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By Peter Leung
The company that holds the copyrights to the 2015 film “The Cobbler” must pay $17,000 to cover the attorneys fees of a man who was accused of downloading the movie.
The U.S. Court of Appeals for the Ninth Circuit Aug. 27 affirmed the dismissal of the copyright infringement lawsuit against the man, Thomas Gonzales, and the fees award against Cobbler Nevada LLC.
The decision shows the risk to copyright holders that sue internet users for infringement. Cobbler traced the downloading and uploading of the movie starring Adam Sandler to the internet protocol address assigned to Gonzales. That wasn’t enough to support its allegations of direct and contributory infringement.
Cobbler first filed a lawsuit against the internet protocol address, then learned from Comcast Corp. that Gonzales was the registered subscriber, and amended its complaint to name him as the defendant.
But the service attached to the internet protocol address was for the adult foster care home that Gonzales ran in Portland, Oregon. Both residents and employees of the home could use the service, and Cobbler couldn’t identify any suspected infringers. After deposing Gonzales, Cobbler amended its complaint again, naming only the John Doe IP address as the defendant.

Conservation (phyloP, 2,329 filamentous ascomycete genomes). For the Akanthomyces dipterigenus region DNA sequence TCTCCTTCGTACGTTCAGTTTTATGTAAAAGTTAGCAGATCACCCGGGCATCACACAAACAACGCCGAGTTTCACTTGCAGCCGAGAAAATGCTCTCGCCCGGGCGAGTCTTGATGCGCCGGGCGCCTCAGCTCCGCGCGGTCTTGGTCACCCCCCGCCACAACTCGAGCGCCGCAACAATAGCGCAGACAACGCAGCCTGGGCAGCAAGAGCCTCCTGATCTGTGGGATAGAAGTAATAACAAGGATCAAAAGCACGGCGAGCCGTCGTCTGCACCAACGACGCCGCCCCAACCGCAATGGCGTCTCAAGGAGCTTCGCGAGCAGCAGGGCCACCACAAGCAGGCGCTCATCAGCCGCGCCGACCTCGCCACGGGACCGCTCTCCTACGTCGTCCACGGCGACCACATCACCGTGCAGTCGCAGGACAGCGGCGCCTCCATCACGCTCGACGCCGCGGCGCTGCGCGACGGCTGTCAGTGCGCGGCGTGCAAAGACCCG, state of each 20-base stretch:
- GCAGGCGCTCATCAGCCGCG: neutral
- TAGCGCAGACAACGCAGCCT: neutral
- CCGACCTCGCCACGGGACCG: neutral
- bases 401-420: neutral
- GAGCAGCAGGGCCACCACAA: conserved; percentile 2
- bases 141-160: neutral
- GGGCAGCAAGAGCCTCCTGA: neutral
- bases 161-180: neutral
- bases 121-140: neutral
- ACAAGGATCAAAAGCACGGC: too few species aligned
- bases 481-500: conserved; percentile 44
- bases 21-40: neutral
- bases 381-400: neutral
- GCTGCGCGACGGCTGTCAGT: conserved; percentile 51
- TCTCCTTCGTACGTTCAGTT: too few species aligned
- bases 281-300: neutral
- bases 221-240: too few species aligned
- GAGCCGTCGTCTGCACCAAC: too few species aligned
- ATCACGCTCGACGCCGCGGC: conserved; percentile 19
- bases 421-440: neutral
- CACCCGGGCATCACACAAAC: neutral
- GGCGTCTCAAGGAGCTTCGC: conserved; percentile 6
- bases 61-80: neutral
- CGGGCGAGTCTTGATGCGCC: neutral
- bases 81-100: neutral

Cobbler withdrew the complaint after the district court told the company to prove why the lawsuit shouldn’t be dismissed. The court then ordered Cobbler to pay Gonzales’ attorneys’ fees.
The Ninth Circuit said Cobbler’s direct infringement claim failed because the only connection between Gonzales and the infringement was the internet service subscription. Cobbler’s allegations fit the textbook definition of infringement, but weren’t supported by an independent investigation and weren’t “enough to raise a right to relief above a speculative level,” the court said.
The last complaint, which only names the internet protocol address as the defendant, showed how futile the case was, since Cobbler was back where it started before learning Gonzales’ name, the court said.
The contributory infringement allegation was similarly baseless, the court said. To win, Cobbler had to prove Gonzales actively encouraged or induced copyright infringement, but its complaints made no such allegations, the court said.
Cobbler tried to argue that Gonzales contributed to infringement because he failed to secure or monitor his internet connection, but the Ninth Circuit said that he had no obligation to do so.
The Copyright Act gives courts discretion to give attorneys’ fees to the winning party, and district court was within its authority to order Cobbler to pay Gonzales’s fees, the Ninth Circuit said.
Judge M. Margaret McKeown wrote the opinion, which Judge Richard A. Paez joined. Judge Richard A. Paez, of the U.S. District Court for the Western District of Washington, who also heard the case, also joined.
Harris Bricken and Crowell Law represented Cobbler, while Merseene Law represented Gonzales.
The case is Cobbler Nev., LLC, v. Gonzales, 2018 BL 307235, 9th Cir., No. 17-35041, 8/27/18.
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